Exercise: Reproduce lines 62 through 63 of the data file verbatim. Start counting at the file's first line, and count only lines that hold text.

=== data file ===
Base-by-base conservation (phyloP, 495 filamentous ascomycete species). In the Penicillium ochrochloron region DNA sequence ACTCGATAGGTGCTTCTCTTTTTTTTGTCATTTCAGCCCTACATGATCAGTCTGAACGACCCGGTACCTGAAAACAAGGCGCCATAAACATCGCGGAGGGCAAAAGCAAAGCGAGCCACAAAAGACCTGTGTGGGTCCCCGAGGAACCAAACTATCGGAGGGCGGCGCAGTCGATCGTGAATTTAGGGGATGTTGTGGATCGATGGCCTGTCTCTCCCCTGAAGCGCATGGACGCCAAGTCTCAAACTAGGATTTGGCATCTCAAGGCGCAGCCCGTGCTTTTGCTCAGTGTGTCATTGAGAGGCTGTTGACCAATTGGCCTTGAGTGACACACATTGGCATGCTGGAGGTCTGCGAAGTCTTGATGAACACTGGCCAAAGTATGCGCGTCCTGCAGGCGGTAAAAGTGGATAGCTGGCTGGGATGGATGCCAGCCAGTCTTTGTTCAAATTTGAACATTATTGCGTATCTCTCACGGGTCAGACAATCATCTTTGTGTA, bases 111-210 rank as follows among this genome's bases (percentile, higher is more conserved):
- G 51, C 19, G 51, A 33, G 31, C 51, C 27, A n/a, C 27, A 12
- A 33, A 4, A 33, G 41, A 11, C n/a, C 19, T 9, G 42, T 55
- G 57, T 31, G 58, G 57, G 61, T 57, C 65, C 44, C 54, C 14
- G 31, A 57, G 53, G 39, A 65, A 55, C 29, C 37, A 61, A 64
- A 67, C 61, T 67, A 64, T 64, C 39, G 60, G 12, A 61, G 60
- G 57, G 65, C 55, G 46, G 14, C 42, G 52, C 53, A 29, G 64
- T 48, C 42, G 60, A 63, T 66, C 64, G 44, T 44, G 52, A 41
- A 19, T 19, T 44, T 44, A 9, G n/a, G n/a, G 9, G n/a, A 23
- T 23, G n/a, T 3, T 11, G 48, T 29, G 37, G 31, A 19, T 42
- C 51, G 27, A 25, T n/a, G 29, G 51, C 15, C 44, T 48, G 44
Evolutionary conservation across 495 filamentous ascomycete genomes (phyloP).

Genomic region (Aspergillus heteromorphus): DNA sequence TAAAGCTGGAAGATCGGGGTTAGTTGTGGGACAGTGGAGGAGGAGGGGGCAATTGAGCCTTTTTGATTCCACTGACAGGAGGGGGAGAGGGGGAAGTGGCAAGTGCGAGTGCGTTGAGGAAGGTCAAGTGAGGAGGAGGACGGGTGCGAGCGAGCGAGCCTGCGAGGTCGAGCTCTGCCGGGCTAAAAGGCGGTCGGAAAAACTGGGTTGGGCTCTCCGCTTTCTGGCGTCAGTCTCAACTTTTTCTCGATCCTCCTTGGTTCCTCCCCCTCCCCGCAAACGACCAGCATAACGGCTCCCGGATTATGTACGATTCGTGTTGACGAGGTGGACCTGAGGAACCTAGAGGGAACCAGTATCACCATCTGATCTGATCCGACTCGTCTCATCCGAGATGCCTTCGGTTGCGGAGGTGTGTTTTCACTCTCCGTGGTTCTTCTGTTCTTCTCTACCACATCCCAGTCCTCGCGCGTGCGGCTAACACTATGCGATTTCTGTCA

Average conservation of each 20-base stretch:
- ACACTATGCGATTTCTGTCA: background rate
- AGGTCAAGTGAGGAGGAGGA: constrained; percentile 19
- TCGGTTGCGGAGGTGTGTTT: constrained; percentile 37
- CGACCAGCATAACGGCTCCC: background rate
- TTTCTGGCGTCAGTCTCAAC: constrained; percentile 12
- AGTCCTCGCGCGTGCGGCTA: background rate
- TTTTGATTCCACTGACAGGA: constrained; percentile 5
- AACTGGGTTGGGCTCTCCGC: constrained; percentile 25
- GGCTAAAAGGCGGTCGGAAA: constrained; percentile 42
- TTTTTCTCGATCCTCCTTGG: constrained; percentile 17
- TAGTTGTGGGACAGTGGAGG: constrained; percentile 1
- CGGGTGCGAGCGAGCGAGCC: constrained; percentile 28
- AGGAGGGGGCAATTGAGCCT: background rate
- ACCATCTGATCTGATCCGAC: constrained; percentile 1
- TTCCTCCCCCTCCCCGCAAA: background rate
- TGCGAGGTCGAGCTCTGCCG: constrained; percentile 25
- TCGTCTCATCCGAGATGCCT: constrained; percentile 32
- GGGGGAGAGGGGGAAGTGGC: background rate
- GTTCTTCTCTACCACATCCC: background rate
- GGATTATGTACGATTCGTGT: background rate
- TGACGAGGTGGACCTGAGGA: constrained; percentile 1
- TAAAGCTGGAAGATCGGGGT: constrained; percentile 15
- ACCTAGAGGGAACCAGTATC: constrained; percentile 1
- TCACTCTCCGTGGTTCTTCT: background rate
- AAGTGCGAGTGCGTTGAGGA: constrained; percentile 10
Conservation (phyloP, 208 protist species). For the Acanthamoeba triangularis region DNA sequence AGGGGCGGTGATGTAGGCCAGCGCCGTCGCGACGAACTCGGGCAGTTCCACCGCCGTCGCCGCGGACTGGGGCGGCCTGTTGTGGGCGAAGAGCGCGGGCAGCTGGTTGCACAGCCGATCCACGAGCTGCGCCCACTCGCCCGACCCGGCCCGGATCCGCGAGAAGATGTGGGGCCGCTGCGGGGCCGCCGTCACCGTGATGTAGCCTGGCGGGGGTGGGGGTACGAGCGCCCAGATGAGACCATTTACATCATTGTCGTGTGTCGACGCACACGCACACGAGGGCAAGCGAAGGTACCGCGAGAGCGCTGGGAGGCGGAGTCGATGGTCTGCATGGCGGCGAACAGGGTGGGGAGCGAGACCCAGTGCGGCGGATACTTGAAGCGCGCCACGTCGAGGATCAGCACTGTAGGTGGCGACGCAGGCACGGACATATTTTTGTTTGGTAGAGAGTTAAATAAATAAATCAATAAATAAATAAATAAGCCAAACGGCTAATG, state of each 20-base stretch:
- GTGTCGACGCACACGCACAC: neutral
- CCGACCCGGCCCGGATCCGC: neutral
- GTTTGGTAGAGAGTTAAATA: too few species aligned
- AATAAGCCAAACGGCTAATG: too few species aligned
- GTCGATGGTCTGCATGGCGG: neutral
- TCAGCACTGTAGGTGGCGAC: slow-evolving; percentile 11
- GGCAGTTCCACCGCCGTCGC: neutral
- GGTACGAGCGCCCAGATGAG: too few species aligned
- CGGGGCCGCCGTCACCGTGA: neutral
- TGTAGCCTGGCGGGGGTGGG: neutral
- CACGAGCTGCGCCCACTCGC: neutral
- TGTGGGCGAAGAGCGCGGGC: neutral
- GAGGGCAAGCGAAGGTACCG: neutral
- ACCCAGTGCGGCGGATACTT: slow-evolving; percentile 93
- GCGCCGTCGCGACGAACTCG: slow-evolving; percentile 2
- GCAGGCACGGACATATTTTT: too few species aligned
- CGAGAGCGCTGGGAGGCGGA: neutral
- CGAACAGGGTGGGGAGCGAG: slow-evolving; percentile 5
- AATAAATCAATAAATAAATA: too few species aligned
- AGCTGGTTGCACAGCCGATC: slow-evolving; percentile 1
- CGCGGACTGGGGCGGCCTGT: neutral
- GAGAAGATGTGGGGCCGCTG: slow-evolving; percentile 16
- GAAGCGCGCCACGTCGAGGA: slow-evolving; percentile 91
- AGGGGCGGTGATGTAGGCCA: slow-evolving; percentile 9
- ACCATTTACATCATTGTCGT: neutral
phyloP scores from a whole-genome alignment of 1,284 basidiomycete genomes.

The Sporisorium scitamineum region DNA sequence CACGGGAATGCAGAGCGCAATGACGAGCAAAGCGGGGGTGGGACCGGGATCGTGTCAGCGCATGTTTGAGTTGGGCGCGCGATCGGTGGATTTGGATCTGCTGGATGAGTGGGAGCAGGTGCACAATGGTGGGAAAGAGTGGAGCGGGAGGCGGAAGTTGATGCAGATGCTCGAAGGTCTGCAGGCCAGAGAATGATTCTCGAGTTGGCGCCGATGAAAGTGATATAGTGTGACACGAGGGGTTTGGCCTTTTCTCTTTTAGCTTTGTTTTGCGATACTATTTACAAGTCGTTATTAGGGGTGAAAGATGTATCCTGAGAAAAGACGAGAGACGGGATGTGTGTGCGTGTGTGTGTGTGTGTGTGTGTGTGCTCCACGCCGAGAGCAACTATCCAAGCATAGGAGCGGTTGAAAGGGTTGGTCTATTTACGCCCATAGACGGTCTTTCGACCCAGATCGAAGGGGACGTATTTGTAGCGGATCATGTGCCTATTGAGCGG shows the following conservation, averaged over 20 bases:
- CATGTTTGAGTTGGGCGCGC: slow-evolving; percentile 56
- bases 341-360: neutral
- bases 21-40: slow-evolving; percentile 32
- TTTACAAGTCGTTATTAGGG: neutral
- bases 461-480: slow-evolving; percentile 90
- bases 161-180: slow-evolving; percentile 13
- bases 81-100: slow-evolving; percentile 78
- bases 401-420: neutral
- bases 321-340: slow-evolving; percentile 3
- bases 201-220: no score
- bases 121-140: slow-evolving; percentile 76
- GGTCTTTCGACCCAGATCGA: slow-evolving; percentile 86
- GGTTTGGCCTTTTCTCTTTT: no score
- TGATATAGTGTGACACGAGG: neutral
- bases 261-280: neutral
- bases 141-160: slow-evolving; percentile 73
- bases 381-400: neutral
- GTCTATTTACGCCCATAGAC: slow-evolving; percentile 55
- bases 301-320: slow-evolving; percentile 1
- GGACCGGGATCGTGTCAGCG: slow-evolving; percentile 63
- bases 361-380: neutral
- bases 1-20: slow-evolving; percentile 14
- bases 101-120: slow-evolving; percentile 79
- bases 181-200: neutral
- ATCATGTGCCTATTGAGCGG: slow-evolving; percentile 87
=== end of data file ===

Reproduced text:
- GAGAAGATGTGGGGCCGCTG: slow-evolving; percentile 16
- GAAGCGCGCCACGTCGAGGA: slow-evolving; percentile 91